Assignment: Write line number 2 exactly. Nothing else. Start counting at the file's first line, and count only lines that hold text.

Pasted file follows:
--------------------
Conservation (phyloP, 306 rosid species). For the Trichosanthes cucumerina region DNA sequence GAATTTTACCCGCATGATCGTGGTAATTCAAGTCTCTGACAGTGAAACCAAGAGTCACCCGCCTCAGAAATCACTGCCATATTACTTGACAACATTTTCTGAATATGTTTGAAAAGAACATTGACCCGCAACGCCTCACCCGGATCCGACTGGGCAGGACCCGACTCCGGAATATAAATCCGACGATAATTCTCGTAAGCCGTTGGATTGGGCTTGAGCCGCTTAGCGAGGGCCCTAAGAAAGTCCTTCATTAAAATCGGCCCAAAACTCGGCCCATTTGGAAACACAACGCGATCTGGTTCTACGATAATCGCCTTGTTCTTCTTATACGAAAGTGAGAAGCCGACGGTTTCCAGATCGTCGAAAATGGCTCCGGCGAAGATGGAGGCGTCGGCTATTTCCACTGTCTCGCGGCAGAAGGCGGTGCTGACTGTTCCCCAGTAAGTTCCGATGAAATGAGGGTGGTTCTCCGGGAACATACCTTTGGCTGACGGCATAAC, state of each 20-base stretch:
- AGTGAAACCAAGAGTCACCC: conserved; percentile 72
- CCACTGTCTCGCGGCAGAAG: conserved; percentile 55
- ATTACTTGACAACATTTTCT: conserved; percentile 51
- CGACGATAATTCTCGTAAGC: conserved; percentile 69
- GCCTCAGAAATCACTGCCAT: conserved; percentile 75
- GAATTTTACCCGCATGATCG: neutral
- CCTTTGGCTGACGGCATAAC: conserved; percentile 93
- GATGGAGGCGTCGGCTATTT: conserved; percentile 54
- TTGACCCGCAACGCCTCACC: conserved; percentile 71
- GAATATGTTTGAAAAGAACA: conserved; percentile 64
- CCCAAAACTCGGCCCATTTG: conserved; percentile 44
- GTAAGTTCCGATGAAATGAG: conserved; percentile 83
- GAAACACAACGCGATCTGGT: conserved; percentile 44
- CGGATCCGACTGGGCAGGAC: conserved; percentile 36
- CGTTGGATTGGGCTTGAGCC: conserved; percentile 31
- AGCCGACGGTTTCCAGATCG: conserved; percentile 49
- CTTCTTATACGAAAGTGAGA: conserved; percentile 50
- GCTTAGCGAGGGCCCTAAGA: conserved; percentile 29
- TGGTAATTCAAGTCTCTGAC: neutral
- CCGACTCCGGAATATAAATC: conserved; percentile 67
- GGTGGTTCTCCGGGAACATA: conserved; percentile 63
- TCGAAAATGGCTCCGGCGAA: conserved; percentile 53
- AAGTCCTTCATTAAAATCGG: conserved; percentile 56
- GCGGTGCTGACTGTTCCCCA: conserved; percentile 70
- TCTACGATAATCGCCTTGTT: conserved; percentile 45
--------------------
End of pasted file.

- AGTGAAACCAAGAGTCACCC: conserved; percentile 72